plants. Chaudri et al. (2000) observed greatly reduced symbiosis of R. leguminosarum bv. viciae with pea and R. leguminosarum bv. trifolii with white clover under Zn toxicity as a consequence of reduced numbers of free-living rhizobia in the soil indirectly affecting N fixation and Zn phytotoxicity. Severe yellowing of plants, small leaves, lack of nodules and reduced rhizobial counts has also been observed as the symptoms of heavy metal tox-icity in these toxicity affected plants.

Besides nitrogen fixation and heavy metal resistance, some rhizobia exhibit PGP traits under contaminated conditions as reported in soybean cv. Curringa and its rhizobial symbiont B. japonicum at higher arsenic (As) concentrations (Reichman 2007). Guo and Chi (2014) reported cadmium (Cd) tolerant Bradyrhizobium sp. to exhibit several PGP traits including synthesis of IAA, ACC deaminase, siderophores, increased shoot dry weights and high level accumulation of Cd in roots of Lolium multiflorum than in un-inoculated control. They also reported that the strain enhanced the extractable Cd concentrations in the rhizosphere, whereas it decreased the Cd accumulation in root and shoot of G. max by increasing Fe availability.

Huang et al. (2005) reported developing a multi-process phytoremediation system (MPPS) for petroleum hydrocarbons. This employs the use of both PGP bacteria and specific contaminant-degrading bacteria which metabolize the contaminants into non-toxic substances/readily available compounds while the role of PGP bacteria is still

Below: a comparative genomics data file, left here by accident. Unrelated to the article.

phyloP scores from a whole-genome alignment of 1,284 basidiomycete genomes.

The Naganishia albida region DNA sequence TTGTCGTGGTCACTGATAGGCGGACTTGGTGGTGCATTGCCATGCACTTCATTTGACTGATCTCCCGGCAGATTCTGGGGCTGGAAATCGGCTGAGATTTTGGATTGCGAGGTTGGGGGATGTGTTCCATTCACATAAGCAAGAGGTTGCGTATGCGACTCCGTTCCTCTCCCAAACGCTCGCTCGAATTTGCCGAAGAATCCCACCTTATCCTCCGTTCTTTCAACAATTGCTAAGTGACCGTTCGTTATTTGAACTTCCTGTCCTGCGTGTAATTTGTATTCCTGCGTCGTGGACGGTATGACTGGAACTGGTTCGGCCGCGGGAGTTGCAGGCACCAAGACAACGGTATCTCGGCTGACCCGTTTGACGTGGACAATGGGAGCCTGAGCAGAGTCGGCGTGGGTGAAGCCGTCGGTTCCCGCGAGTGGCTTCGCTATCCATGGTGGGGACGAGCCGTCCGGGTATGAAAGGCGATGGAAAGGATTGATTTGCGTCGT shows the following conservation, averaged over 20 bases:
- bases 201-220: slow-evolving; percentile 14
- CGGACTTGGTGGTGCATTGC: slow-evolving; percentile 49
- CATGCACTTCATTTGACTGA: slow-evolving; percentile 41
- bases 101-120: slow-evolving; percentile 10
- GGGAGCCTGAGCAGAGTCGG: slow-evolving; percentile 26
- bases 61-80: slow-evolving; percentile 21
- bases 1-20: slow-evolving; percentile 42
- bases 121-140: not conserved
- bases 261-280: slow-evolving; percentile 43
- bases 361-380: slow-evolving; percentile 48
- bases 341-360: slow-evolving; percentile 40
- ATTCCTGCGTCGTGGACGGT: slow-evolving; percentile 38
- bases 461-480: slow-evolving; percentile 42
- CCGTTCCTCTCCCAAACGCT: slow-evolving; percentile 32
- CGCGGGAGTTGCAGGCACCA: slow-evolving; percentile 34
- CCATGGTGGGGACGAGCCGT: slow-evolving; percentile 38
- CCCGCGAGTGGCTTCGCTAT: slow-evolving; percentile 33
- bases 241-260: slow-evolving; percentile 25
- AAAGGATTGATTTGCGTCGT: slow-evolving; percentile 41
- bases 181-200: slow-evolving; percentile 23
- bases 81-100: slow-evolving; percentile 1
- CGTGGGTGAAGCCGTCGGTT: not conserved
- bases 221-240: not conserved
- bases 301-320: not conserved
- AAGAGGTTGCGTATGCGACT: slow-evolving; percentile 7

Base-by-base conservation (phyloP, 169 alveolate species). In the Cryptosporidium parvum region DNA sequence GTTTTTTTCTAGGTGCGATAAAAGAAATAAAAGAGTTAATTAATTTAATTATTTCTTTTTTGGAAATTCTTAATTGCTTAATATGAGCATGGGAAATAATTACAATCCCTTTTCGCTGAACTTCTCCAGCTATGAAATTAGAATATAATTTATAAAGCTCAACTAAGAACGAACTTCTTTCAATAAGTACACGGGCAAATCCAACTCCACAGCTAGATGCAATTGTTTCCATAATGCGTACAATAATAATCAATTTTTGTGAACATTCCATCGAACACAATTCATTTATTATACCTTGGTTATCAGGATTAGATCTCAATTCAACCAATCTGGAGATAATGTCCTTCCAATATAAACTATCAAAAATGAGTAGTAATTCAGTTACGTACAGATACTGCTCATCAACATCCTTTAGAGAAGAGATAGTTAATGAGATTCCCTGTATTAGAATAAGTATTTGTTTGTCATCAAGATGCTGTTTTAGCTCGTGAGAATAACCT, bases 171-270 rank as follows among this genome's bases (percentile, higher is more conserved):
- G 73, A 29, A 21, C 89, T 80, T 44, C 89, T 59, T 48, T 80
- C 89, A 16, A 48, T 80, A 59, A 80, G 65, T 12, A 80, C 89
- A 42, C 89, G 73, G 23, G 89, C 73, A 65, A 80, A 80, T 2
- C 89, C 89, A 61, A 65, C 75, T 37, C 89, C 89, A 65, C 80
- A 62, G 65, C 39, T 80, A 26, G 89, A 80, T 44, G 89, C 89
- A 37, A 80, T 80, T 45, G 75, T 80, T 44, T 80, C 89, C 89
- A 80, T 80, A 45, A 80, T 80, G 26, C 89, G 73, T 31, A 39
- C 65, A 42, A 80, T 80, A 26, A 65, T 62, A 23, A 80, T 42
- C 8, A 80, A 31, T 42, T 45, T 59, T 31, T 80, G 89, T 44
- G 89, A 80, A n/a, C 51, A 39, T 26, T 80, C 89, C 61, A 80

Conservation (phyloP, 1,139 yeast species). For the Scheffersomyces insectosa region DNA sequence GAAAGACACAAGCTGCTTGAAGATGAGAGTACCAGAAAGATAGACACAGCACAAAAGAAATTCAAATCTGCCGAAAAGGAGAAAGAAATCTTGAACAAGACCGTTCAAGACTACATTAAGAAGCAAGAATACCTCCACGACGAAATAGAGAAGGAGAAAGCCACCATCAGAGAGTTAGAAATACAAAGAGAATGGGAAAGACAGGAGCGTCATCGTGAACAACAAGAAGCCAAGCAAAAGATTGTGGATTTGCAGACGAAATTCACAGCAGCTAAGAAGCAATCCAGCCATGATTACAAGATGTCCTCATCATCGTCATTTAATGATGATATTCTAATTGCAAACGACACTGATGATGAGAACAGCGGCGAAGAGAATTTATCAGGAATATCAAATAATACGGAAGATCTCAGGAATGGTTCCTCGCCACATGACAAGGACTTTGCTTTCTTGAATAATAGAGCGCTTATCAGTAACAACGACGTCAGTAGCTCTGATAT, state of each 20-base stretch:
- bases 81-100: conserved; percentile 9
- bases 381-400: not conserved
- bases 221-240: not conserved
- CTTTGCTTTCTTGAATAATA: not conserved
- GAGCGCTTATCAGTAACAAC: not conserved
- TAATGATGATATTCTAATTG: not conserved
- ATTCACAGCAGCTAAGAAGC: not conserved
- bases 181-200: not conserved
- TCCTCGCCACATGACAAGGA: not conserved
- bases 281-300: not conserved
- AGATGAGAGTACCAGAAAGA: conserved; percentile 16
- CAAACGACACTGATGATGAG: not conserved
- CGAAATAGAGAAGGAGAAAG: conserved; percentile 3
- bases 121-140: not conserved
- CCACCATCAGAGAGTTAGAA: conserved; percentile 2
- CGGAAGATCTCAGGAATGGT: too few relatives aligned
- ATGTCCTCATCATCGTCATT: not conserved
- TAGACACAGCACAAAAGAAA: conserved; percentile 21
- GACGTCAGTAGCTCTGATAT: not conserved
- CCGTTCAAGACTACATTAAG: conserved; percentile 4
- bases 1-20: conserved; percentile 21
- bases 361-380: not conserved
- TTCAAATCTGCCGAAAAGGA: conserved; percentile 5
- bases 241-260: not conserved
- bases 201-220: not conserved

¿1 Snrinopr

KACSTöojüUIg ^WJ ^ springer

prompting plant growth and increasing the plant tolerance to pollutants. MPPS has also the potential for deployment to enhance rhizobium-host symbiosis and plant growth at heavy metal contaminated sites.

Pesticide tolerance of rhizobia

Pesticide accumulation in soils beyond the recommended level occurs either by consistently repeated application or their slow degradation rate. It affects plant growth by altering plant root's architecture, number of root sites for rhizobial infection, transformation of ammonia into nitrates, transformation of microbial compounds to plants and vice versa. Besides this, growth and activity of free-living or endophytic nitrogen fixing bacteria has also been affected (Mathur 1999). Several studies have documented the effects of various pesticides on the reduction of microbial diversity and density on various soil types (El Abyad and Abou-Taleb 1985; Moorma 1988; Martinez-Toledo et al. 1996). Numerous microorganisms have the capacity to degrade the pesticides by the action of degra-dative genes in plasmids/transposons/chromosomes (Kumar et al. 1996). The influence of broad-spectrum of pesticides on the functional attributes of rhizobia and their tolerance to pesticides are reported in Table 4. From the literature survey, it was recognized that none of the rhi-zobia are found to have pesticide tolerance under field conditions. So research on isolating, identifying and characterizing such resistant rhizobia needs to be vigorously pursued as such rhizobia are very much needed considering the quantum of pesticide residue generated currently.